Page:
Although playwright Lope de Vega (1562-1635) wrote as many as 1,800 plays and several hundred shorter dramatic pieces (of which nearly 500 survive), he's not well-known to American audiences. A contemporary of Shakespeare, Lope de Vega established a dramatic tradition using characteristically Spanish themes, values and subject matter and was the most prolific playwright of Spain's Golden Age.
Now the Shakespeare Ensemble has produced an original adaptation of Lope de Vega's Fuenteovejuna ("The Well of Sheep"), a play depicting the struggle by the town of Fuenteovejuna against a ruthless and unethical feudal lord, which opens Thursday, Nov. 13.
Directed by Assistant Professor Brenda Cotto-Escalera, Ensemble members created a collaborative adaptation of the drama, making the language more accessible, streamlining the plot and consolidating characters.
"We liked the story but didn't think much of any of the English translations," said dramaturg Kevin Dahm, a graduate student in chemical engineering. According to Mr. Dahm, who is playing Fuenteovejuna's mayor, the Ensemble read the English translation while Professor Cotto-Escalera followed the original Spanish text. They discussed what information, action and characters were pertinent and then improvised and polished their way to a written script.
Although set in a Spanish feudal town, the Ensemble's version is not set in any particular year, instead aiming for the feel of "a long time ago in a little town called Fuenteovejuna."
"We're not doing a strict period piece," said Professor Cotto-Escalera, noting that the company welcomed some historic anachronism while incorporating authentic elements of Golden Age theater productions. "Our show will emulate the environment of the Corrales, the courtyard theaters that were popular during the time," she said, explaining that the Ensemble will create a pre-show fiesta where vendors, musicians, dancers, jugglers, clowns and actors mingle with the audience to bring them into the play, telling the story from within the festival celebration.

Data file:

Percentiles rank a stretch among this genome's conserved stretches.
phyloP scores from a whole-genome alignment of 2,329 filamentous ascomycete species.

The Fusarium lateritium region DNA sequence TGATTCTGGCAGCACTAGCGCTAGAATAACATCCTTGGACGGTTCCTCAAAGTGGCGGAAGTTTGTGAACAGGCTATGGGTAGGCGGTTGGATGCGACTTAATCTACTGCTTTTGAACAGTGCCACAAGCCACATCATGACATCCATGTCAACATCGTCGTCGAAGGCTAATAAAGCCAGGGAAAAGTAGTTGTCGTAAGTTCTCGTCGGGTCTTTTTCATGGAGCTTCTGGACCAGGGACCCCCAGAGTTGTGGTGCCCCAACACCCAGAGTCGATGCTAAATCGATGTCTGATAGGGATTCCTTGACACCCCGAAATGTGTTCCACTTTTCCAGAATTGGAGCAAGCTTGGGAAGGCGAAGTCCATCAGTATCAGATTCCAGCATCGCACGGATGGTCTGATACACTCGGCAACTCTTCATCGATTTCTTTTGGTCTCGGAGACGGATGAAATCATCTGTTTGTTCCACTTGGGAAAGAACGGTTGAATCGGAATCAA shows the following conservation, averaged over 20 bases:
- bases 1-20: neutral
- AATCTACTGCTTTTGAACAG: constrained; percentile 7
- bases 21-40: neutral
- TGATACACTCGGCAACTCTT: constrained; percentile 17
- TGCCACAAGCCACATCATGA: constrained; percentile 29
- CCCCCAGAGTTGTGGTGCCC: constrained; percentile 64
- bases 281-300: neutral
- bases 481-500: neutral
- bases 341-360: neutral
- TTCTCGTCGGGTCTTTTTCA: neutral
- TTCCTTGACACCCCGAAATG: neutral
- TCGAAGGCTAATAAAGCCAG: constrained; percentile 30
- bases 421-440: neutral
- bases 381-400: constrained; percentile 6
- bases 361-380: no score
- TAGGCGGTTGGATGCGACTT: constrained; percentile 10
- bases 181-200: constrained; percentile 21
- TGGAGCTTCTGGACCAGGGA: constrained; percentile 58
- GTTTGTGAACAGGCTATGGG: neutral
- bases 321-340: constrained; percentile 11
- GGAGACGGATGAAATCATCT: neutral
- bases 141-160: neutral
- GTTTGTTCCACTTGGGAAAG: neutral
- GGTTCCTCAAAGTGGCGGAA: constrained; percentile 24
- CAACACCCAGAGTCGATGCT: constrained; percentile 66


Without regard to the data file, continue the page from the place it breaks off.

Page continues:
Where Golden Age audiences were very vocal and threw fruit at actors they didn't like, MIT audiences will be given noisemakers to evoke the era's participatory atmosphere during the performance.
"There was an open relationship between the actors and the audience then which is largely lost in modern theater," said Fernando Paiz, a senior in electrical engineering and computer science who's playing the ruthless ruler. "We hope that by inviting the audience to a party they'll feel free to participate and interact."
The Tale of Fuenteovejuna plays Thursday-Saturday, Nov. 13-15 and Nov. 20-22, beginning with the fiesta at 7:30pm and an 8pm curtain in Kresge Little Theater. Tickets are $8, or $6 for senior citizens, MIT and Wellesley students. Group rates are available. For information and reservations, call x3-2903 or e-mail .
A version of this article appeared in MIT Tech Talk on November 12, 1997.